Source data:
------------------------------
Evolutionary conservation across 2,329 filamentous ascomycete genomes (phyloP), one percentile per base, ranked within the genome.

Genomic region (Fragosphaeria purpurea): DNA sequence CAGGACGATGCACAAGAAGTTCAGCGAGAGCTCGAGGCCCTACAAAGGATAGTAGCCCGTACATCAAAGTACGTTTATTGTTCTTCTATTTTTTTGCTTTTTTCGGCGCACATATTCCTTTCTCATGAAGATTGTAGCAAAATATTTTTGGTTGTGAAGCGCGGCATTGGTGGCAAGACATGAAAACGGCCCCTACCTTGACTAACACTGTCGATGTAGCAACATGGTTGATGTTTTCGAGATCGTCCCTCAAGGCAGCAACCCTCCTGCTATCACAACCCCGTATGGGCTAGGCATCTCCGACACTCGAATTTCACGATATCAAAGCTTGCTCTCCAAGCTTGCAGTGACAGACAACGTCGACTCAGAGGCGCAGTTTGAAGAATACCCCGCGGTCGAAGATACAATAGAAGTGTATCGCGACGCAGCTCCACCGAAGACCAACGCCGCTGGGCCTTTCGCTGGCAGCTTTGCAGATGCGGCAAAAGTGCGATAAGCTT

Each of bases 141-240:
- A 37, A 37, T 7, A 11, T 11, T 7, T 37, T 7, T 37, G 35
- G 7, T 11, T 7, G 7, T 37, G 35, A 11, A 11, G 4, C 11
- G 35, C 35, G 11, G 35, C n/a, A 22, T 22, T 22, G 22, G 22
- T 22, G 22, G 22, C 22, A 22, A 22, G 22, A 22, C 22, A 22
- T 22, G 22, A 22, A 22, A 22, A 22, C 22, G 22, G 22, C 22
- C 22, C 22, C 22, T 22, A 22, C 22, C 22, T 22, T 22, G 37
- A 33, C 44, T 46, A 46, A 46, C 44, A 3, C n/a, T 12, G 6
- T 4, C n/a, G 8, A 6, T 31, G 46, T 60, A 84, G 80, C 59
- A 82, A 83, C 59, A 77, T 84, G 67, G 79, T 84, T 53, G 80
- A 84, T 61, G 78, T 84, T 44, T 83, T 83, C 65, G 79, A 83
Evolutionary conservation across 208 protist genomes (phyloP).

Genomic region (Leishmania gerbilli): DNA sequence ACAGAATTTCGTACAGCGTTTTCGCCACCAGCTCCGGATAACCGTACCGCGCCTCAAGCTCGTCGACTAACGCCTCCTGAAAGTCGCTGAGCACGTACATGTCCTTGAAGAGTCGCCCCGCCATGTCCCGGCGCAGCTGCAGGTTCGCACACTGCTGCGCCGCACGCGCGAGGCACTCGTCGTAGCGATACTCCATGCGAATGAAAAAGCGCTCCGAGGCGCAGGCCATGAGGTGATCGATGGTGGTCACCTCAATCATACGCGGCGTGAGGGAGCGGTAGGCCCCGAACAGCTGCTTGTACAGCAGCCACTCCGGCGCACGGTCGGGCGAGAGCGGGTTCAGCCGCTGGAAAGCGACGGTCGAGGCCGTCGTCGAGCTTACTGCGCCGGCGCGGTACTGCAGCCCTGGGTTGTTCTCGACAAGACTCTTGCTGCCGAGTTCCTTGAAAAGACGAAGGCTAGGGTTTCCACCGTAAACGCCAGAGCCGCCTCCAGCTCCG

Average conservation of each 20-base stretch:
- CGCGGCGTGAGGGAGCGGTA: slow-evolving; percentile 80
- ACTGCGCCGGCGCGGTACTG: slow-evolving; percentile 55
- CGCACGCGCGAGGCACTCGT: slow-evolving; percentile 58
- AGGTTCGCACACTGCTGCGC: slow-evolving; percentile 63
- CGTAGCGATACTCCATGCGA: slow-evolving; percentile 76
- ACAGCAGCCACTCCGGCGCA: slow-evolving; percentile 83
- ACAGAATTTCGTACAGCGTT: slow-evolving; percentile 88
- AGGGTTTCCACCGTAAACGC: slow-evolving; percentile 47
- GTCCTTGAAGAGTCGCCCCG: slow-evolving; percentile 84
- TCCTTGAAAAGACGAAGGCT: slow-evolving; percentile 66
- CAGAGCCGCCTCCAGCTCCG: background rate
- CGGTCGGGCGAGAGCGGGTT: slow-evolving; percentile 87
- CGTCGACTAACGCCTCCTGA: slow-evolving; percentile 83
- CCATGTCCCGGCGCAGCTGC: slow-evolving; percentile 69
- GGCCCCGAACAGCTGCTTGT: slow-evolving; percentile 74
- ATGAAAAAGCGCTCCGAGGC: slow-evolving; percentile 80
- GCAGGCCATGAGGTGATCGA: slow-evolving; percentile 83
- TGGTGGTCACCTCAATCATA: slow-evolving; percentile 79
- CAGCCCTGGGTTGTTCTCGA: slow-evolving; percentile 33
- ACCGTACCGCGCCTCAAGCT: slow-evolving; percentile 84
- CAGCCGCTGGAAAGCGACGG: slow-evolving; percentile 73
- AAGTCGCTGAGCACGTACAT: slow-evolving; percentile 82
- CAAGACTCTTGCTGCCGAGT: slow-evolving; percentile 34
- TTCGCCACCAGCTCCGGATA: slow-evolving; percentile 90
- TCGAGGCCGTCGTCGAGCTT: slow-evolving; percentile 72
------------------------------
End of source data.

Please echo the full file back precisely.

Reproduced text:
Evolutionary conservation across 2,329 filamentous ascomycete genomes (phyloP), one percentile per base, ranked within the genome.

Genomic region (Fragosphaeria purpurea): DNA sequence CAGGACGATGCACAAGAAGTTCAGCGAGAGCTCGAGGCCCTACAAAGGATAGTAGCCCGTACATCAAAGTACGTTTATTGTTCTTCTATTTTTTTGCTTTTTTCGGCGCACATATTCCTTTCTCATGAAGATTGTAGCAAAATATTTTTGGTTGTGAAGCGCGGCATTGGTGGCAAGACATGAAAACGGCCCCTACCTTGACTAACACTGTCGATGTAGCAACATGGTTGATGTTTTCGAGATCGTCCCTCAAGGCAGCAACCCTCCTGCTATCACAACCCCGTATGGGCTAGGCATCTCCGACACTCGAATTTCACGATATCAAAGCTTGCTCTCCAAGCTTGCAGTGACAGACAACGTCGACTCAGAGGCGCAGTTTGAAGAATACCCCGCGGTCGAAGATACAATAGAAGTGTATCGCGACGCAGCTCCACCGAAGACCAACGCCGCTGGGCCTTTCGCTGGCAGCTTTGCAGATGCGGCAAAAGTGCGATAAGCTT

Each of bases 141-240:
- A 37, A 37, T 7, A 11, T 11, T 7, T 37, T 7, T 37, G 35
- G 7, T 11, T 7, G 7, T 37, G 35, A 11, A 11, G 4, C 11
- G 35, C 35, G 11, G 35, C n/a, A 22, T 22, T 22, G 22, G 22
- T 22, G 22, G 22, C 22, A 22, A 22, G 22, A 22, C 22, A 22
- T 22, G 22, A 22, A 22, A 22, A 22, C 22, G 22, G 22, C 22
- C 22, C 22, C 22, T 22, A 22, C 22, C 22, T 22, T 22, G 37
- A 33, C 44, T 46, A 46, A 46, C 44, A 3, C n/a, T 12, G 6
- T 4, C n/a, G 8, A 6, T 31, G 46, T 60, A 84, G 80, C 59
- A 82, A 83, C 59, A 77, T 84, G 67, G 79, T 84, T 53, G 80
- A 84, T 61, G 78, T 84, T 44, T 83, T 83, C 65, G 79, A 83
Evolutionary conservation across 208 protist genomes (phyloP).

Genomic region (Leishmania gerbilli): DNA sequence ACAGAATTTCGTACAGCGTTTTCGCCACCAGCTCCGGATAACCGTACCGCGCCTCAAGCTCGTCGACTAACGCCTCCTGAAAGTCGCTGAGCACGTACATGTCCTTGAAGAGTCGCCCCGCCATGTCCCGGCGCAGCTGCAGGTTCGCACACTGCTGCGCCGCACGCGCGAGGCACTCGTCGTAGCGATACTCCATGCGAATGAAAAAGCGCTCCGAGGCGCAGGCCATGAGGTGATCGATGGTGGTCACCTCAATCATACGCGGCGTGAGGGAGCGGTAGGCCCCGAACAGCTGCTTGTACAGCAGCCACTCCGGCGCACGGTCGGGCGAGAGCGGGTTCAGCCGCTGGAAAGCGACGGTCGAGGCCGTCGTCGAGCTTACTGCGCCGGCGCGGTACTGCAGCCCTGGGTTGTTCTCGACAAGACTCTTGCTGCCGAGTTCCTTGAAAAGACGAAGGCTAGGGTTTCCACCGTAAACGCCAGAGCCGCCTCCAGCTCCG

Average conservation of each 20-base stretch:
- CGCGGCGTGAGGGAGCGGTA: slow-evolving; percentile 80
- ACTGCGCCGGCGCGGTACTG: slow-evolving; percentile 55
- CGCACGCGCGAGGCACTCGT: slow-evolving; percentile 58
- AGGTTCGCACACTGCTGCGC: slow-evolving; percentile 63
- CGTAGCGATACTCCATGCGA: slow-evolving; percentile 76
- ACAGCAGCCACTCCGGCGCA: slow-evolving; percentile 83
- ACAGAATTTCGTACAGCGTT: slow-evolving; percentile 88
- AGGGTTTCCACCGTAAACGC: slow-evolving; percentile 47
- GTCCTTGAAGAGTCGCCCCG: slow-evolving; percentile 84
- TCCTTGAAAAGACGAAGGCT: slow-evolving; percentile 66
- CAGAGCCGCCTCCAGCTCCG: background rate
- CGGTCGGGCGAGAGCGGGTT: slow-evolving; percentile 87
- CGTCGACTAACGCCTCCTGA: slow-evolving; percentile 83
- CCATGTCCCGGCGCAGCTGC: slow-evolving; percentile 69
- GGCCCCGAACAGCTGCTTGT: slow-evolving; percentile 74
- ATGAAAAAGCGCTCCGAGGC: slow-evolving; percentile 80
- GCAGGCCATGAGGTGATCGA: slow-evolving; percentile 83
- TGGTGGTCACCTCAATCATA: slow-evolving; percentile 79
- CAGCCCTGGGTTGTTCTCGA: slow-evolving; percentile 33
- ACCGTACCGCGCCTCAAGCT: slow-evolving; percentile 84
- CAGCCGCTGGAAAGCGACGG: slow-evolving; percentile 73
- AAGTCGCTGAGCACGTACAT: slow-evolving; percentile 82
- CAAGACTCTTGCTGCCGAGT: slow-evolving; percentile 34
- TTCGCCACCAGCTCCGGATA: slow-evolving; percentile 90
- TCGAGGCCGTCGTCGAGCTT: slow-evolving; percentile 72